The process of designing an efficient site is like putting together a puzzle. By drawing these six maps, you can create a permaculture design that maximizes your efforts for a low-maintenance garden, landscape, or whole site.
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Permaculture is a system for designing agricultural landscapes that are ecologically sound. The aim is working with nature to be low maintenance and highly productive.
Permaculture site design follows a multi-step process, which starts with observing the landscape through a specific set of both passive and active observations. First, you may want to get acquainted with how to use the power of passive observation with a 10-step exercise.
In this article, we’re going to focus on active observations, by reviewing six essential maps to draw. You’ll learn how to collect data about your site through research and plot it on physical maps of the property.
These maps give you a visual representation of all the data points that can affect design decisions, and are the bread-and-butter of a permaculture design. They help you think through many possible scenarios and outcomes before you commit to certain strategies or concepts. By working with the unique characteristics of your site, you can more effortlessly achieve your goals.
Are drawing maps just extra work?
Personally, I’ve been practicing permaculture design for over 10 years, and I have a pretty good idea of how I want my new home site to look when I’m all done developing it. So you’d think I might be able to skip all this mumbo jumbo and just dig in.
But I didn’t. I still drew all the maps. I didn’t skip a step, even when I wanted to.
And you know what? I discovered some things in the process—things I wouldn’t have thought about until it was too late, things that would have cost me a lot of time to go back and fix.
Believe me, if it seems like drawing maps is a waste of time, it won’t be. But you’ll never know until you give it a try. 🙂
If you’d like to take a permaculture design course, here are some pointers.
Permaculture is like baking a batch of cookies.
The way we put components together in a design determines whether or not it will work.
For example, if you want to make cookies, first, you locate a recipe (design). The recipe creator has thought through all kinds of scenarios—which ingredients (components) to include, how much of each, and in what order to add them.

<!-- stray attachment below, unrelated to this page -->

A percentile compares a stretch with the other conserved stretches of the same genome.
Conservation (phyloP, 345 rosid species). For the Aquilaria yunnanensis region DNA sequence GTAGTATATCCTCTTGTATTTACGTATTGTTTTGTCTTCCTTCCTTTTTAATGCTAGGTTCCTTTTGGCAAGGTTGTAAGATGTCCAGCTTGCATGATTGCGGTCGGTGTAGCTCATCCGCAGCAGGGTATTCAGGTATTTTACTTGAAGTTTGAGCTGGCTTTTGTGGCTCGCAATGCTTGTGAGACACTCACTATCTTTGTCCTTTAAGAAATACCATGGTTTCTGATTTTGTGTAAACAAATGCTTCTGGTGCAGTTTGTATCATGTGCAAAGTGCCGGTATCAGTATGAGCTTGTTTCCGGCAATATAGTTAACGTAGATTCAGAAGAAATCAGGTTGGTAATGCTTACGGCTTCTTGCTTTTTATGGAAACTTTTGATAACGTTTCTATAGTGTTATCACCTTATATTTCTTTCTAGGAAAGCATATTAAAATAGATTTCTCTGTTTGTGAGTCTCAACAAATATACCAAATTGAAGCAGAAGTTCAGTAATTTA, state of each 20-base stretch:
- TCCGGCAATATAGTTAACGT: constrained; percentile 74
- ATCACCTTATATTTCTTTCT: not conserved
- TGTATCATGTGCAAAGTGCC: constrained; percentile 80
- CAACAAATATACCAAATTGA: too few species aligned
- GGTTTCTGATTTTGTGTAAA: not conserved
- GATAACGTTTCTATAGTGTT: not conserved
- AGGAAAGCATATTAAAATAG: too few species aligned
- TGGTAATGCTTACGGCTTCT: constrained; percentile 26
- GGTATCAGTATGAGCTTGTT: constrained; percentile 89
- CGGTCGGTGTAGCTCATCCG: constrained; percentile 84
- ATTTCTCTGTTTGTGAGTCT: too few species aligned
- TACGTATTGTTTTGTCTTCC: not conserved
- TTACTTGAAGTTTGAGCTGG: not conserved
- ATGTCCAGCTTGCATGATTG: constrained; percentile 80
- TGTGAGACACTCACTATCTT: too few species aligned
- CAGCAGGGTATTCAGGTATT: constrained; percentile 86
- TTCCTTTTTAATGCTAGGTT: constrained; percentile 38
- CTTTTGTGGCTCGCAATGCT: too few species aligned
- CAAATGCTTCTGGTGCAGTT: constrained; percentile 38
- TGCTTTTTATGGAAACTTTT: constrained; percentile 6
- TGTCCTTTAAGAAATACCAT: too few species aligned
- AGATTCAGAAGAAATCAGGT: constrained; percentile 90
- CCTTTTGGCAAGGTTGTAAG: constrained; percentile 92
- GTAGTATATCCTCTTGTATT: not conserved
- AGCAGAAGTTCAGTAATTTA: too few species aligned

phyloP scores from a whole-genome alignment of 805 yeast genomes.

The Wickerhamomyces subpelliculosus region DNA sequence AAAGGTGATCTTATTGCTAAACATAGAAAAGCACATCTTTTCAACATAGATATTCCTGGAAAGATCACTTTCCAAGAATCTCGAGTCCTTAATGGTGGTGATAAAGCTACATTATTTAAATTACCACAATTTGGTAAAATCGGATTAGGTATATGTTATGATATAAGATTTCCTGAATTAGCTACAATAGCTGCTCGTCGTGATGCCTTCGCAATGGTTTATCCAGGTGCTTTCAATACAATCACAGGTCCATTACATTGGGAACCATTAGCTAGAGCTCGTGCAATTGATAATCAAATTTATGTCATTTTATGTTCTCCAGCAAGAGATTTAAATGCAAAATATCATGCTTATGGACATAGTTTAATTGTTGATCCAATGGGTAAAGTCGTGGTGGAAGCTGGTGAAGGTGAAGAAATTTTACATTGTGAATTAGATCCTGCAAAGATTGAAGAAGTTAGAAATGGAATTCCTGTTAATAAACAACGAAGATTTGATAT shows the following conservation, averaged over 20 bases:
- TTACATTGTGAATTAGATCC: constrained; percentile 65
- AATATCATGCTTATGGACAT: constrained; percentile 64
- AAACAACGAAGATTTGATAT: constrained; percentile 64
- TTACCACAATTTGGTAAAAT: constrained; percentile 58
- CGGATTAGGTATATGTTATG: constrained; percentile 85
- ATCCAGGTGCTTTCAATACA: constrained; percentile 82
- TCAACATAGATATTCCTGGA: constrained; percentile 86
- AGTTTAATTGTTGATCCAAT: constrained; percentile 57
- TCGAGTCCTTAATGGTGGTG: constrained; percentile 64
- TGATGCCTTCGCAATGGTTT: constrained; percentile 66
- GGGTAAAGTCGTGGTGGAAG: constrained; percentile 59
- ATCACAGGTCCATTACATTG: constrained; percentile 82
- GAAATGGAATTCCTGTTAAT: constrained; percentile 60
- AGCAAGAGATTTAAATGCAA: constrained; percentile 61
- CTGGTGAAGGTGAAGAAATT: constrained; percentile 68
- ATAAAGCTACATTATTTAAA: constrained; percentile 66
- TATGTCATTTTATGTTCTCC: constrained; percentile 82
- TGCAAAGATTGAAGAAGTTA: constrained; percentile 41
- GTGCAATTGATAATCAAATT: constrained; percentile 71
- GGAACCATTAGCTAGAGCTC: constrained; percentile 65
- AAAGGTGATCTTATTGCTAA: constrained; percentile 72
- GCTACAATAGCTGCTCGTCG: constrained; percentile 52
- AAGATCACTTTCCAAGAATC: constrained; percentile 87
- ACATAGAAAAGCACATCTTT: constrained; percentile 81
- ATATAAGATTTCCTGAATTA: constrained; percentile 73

If the recipe is followed, the result is usually a delicious batch of cookies.
We’ve all made recipes and mistakenly did the steps out of order. Sometimes we’ve even accidentally omitted an ingredient (component). Much of the time, this spells disaster, and all of our efforts (and cost of ingredients) are a waste.
Sometimes you have to spend a bunch of extra time fixing what went wrong or starting over completely.
Perhaps this isn’t the best example, because even a cookie gone wrong will usually taste pretty good. But you get the idea! 🙂
When you start with a design (recipe), it is simply a starting point, but it is an essential starting point. This is the essence of the permaculture site design.
Once you dive in, you might discover that by skipping a step or combining steps, you could make things more efficient. But without a starting site design, you’re just winging it, and this can lead to wasted time and/or other resources.
Tired of generic permaculture design advice that you can’t apply to your specific goals? If so, check out my Permaculture Design Program and get the tools and support needed to create and implement your own permaculture design.
6 Essential Maps to Draw for the Permaculture Site Design
These six maps are the ones that I feel are essential for developing a permaculture design that meets your needs:
- The base map
- The sun map
- The sector map
- The zone map
- The Master Plan
- The water map
I’ll go over each in detail below.
Hiring a Professional Designer vs. DIY
Hiring a designer can be a great way to bounce ideas off of an experienced professional, and get professionally designed maps in the process. If you would like to hire a professional designer to do this work for you, read this first.
Do It Yourself
I’m pretty low tech, so I drew my maps by hand. I believe this is the most accessible way to create maps. Almost anyone can draw on paper!
Conversely, tech-savvy folks will be able to generate maps on the computer. This makes it easy to move components around when you’re experimenting with their placement, or click “undo” if you mess up. If you know the computer program well, you’ll generate maps pretty quickly.
Changing your mind with a design on paper requires you to draw it all over again.
What’s important is that you follow a process so that the essential factors of a permaculture site design are considered.
Frequently Asked Question: Can I use this process if I’ve already started developing my site?
Yes! You can walk through these steps as if your site wasn’t developed to see how (or if) it is different from what you currently have. Or you can map your site as it is, and improve using the existing placement of components. It all depends on how permanent the existing components are.
Either way, the maps can help you consider changes you could implement to make your existing site more efficient, biodiverse, and low maintenance.
Let’s get started!
Pre-Design Step: Collect Maps of your Site